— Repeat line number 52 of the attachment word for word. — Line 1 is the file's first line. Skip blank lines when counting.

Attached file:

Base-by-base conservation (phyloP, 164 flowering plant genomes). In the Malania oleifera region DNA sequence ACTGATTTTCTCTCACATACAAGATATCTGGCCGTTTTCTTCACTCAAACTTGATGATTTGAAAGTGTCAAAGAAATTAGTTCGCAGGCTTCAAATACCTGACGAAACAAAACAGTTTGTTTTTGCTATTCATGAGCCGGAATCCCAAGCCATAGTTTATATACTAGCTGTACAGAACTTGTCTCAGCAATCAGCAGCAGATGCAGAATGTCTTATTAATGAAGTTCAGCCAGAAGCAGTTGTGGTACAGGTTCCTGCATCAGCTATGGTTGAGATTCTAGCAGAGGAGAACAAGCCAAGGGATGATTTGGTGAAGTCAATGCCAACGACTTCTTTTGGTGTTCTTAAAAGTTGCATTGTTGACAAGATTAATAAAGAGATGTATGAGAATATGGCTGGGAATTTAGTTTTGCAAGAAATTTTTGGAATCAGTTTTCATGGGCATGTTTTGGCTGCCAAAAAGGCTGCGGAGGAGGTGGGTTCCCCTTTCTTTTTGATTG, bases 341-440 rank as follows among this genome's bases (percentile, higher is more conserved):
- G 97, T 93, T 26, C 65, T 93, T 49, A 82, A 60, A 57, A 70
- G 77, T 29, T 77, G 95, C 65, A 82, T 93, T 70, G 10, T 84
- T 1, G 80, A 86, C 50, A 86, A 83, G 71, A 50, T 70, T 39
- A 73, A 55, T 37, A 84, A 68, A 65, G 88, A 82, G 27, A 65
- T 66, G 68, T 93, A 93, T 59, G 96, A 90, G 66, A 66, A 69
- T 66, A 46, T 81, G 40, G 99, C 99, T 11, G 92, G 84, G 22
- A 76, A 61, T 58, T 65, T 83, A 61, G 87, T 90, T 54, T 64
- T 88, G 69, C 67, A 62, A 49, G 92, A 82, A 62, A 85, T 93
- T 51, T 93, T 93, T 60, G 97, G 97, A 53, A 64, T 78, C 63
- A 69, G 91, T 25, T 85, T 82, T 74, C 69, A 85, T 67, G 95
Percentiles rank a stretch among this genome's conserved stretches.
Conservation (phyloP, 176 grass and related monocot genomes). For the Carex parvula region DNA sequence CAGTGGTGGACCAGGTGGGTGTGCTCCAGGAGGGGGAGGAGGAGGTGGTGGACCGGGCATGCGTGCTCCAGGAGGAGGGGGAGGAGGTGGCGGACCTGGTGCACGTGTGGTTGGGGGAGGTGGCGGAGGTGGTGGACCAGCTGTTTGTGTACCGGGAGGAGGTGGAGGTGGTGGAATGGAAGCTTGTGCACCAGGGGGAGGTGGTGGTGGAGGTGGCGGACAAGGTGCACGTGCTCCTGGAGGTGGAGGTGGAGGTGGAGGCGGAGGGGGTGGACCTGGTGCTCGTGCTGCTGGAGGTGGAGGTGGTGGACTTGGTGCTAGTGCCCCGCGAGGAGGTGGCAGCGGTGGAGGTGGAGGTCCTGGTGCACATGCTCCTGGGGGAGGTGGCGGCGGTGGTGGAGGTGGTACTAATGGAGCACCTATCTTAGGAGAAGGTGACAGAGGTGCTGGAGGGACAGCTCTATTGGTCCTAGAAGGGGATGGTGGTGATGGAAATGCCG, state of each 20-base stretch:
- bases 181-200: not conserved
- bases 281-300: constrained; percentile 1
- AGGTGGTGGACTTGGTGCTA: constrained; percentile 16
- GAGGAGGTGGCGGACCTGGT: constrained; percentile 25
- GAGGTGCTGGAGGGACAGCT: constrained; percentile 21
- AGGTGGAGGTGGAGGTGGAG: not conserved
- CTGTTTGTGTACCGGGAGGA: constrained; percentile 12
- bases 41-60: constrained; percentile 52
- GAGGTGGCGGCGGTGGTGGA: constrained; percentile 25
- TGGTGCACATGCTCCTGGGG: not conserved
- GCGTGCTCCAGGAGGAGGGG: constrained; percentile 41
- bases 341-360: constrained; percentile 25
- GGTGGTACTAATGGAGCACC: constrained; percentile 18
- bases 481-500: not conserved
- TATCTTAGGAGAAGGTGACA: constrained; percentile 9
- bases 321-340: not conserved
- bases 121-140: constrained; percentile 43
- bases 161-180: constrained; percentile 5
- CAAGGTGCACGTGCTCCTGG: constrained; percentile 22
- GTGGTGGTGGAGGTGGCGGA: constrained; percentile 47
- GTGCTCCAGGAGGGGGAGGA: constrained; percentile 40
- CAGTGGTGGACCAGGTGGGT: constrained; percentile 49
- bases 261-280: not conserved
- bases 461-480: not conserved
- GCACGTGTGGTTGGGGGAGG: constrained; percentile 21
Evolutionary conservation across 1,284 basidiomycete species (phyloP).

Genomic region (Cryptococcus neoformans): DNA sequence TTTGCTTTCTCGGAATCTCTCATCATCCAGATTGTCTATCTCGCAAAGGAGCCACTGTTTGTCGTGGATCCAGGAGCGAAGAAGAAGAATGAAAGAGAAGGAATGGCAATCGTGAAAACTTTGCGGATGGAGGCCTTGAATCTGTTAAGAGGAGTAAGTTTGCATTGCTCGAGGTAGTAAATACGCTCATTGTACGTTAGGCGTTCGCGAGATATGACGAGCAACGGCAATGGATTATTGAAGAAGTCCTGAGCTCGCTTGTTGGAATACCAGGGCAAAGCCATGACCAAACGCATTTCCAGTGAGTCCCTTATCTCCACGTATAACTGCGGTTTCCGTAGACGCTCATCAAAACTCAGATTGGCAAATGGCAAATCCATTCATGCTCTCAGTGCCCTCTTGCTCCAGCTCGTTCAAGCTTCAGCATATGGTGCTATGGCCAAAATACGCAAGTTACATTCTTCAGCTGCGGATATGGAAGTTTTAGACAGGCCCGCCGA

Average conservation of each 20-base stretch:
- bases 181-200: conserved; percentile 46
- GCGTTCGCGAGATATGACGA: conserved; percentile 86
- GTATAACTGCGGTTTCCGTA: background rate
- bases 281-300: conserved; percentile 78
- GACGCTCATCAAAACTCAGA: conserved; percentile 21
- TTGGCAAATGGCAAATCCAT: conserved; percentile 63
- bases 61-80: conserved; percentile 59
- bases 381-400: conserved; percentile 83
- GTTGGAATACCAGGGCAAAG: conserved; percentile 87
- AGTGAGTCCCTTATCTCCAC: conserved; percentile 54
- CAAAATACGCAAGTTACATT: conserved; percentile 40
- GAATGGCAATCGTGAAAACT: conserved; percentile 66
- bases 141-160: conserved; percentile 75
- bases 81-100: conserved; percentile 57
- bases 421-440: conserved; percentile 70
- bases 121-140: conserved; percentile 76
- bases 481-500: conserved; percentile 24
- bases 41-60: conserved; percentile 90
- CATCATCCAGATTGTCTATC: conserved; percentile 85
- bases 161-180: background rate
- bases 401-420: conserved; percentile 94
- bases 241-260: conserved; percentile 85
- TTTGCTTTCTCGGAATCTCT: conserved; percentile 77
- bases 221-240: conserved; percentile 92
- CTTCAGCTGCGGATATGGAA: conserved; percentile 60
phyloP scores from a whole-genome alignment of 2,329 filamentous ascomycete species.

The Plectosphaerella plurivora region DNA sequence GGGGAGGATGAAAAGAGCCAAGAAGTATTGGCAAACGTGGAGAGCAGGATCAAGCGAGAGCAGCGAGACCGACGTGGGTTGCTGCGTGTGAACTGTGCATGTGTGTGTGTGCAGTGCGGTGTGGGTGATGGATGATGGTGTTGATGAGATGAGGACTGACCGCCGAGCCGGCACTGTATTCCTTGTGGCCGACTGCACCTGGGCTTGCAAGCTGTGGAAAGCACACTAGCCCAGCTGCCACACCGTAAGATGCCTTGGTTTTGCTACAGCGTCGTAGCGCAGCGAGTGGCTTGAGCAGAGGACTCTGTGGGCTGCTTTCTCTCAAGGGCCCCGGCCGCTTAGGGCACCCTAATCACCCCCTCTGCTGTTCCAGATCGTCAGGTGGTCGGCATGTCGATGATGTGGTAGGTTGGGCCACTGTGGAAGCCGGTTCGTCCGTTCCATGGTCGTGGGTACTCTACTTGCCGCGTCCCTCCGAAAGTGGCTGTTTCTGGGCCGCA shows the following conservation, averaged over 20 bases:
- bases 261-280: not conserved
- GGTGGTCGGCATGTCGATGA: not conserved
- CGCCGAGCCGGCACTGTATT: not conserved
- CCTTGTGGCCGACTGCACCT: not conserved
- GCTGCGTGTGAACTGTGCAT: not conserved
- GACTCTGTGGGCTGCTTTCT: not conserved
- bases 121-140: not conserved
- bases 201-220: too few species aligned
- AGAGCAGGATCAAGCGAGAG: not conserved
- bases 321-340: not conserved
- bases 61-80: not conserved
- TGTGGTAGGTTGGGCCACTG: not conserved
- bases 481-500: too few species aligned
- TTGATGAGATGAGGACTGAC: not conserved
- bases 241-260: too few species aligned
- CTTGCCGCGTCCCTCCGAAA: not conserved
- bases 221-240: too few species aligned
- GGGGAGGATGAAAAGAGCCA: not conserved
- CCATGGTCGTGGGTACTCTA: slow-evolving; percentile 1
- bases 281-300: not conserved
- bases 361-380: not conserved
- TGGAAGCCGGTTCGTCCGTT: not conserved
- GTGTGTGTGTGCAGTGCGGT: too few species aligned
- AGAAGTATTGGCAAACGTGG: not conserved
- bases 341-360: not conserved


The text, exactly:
- CAAAATACGCAAGTTACATT: conserved; percentile 40